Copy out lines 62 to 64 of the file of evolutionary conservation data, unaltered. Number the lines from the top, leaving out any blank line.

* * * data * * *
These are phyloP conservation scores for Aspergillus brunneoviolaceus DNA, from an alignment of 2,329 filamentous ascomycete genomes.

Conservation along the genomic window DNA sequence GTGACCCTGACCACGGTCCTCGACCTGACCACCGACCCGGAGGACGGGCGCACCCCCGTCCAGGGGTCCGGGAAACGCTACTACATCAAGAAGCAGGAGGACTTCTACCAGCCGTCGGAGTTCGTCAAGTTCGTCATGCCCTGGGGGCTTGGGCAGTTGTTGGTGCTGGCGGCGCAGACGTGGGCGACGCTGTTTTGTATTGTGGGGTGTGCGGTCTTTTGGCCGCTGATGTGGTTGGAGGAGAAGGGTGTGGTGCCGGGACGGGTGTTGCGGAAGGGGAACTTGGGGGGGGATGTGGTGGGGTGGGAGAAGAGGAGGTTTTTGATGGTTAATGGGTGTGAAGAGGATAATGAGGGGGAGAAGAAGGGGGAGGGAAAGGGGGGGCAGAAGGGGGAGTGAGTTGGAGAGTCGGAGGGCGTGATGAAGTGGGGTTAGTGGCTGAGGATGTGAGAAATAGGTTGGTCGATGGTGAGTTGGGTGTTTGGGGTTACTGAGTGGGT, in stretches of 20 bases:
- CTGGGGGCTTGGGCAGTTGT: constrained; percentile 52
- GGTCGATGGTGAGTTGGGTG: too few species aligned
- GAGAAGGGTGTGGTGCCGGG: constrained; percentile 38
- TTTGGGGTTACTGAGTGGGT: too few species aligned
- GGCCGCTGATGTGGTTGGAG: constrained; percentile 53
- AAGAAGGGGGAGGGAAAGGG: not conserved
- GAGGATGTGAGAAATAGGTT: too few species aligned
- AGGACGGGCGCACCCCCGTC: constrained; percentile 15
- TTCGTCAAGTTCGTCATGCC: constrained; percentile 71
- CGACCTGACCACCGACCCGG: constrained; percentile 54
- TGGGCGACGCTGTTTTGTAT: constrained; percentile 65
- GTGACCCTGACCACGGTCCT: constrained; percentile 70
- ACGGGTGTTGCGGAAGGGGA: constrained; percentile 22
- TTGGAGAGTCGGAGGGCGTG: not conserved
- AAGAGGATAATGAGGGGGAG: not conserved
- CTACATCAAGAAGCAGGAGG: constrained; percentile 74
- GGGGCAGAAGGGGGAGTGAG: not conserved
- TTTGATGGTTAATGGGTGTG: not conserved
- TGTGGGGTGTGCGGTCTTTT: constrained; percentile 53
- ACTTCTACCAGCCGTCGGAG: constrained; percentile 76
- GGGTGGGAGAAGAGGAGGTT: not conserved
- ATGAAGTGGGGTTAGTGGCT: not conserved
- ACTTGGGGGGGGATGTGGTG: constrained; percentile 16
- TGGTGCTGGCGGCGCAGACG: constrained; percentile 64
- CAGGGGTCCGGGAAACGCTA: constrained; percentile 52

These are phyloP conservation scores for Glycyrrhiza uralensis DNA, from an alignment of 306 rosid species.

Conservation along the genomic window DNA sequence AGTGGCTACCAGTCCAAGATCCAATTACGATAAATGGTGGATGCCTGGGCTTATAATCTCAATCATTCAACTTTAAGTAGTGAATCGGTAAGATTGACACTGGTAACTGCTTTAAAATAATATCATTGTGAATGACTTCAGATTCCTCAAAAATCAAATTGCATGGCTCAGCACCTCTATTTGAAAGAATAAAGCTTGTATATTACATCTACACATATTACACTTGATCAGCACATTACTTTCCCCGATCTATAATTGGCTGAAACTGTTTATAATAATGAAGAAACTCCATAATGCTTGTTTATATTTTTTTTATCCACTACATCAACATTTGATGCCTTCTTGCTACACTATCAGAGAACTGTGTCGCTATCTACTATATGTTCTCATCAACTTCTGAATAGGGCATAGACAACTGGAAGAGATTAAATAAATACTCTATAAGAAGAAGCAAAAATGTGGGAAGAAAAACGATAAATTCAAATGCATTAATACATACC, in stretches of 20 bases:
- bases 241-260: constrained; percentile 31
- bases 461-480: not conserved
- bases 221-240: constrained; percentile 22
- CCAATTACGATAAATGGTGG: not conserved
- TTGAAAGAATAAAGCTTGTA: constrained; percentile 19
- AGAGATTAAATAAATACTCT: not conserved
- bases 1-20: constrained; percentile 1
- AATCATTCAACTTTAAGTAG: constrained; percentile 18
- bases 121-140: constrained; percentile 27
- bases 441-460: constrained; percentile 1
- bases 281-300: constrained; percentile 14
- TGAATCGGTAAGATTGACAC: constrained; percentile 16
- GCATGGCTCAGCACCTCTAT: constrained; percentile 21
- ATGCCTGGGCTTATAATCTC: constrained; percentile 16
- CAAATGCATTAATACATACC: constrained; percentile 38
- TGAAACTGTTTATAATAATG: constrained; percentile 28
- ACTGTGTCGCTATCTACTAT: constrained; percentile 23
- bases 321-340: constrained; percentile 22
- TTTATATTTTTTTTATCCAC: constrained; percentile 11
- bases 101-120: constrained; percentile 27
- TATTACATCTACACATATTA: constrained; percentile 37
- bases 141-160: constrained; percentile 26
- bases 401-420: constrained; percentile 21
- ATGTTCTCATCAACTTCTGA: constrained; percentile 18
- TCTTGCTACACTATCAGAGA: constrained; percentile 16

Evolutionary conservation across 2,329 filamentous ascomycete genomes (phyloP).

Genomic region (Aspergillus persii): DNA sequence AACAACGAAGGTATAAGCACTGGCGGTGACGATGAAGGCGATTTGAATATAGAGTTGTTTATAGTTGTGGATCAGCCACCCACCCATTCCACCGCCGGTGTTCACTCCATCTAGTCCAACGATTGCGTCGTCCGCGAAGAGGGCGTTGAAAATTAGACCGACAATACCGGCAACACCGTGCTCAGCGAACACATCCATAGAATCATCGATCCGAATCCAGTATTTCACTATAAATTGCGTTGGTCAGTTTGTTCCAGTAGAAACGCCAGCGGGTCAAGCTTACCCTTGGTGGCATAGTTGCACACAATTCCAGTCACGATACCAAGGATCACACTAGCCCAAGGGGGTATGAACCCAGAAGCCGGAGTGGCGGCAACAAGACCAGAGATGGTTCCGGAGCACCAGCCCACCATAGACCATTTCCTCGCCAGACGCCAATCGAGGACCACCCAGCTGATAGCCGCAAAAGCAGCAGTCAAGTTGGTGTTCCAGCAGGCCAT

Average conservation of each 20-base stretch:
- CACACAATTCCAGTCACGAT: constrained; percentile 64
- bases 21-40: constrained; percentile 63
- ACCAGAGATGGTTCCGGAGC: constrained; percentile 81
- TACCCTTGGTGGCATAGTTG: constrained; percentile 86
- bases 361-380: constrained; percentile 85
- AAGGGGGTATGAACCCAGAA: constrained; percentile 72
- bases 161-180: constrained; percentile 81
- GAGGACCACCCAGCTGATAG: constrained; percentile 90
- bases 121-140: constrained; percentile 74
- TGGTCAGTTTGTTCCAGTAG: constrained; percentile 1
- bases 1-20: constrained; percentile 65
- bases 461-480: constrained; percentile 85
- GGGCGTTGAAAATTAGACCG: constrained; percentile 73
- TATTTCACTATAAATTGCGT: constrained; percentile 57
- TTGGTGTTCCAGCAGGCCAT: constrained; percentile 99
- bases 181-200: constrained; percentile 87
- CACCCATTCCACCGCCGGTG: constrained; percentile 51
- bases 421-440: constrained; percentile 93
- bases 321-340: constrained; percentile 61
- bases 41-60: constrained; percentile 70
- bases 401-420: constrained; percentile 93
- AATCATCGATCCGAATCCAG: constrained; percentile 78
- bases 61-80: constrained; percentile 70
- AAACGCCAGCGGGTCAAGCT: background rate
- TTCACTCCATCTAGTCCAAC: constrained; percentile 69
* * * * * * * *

- bases 361-380: constrained; percentile 85
- AAGGGGGTATGAACCCAGAA: constrained; percentile 72
- bases 161-180: constrained; percentile 81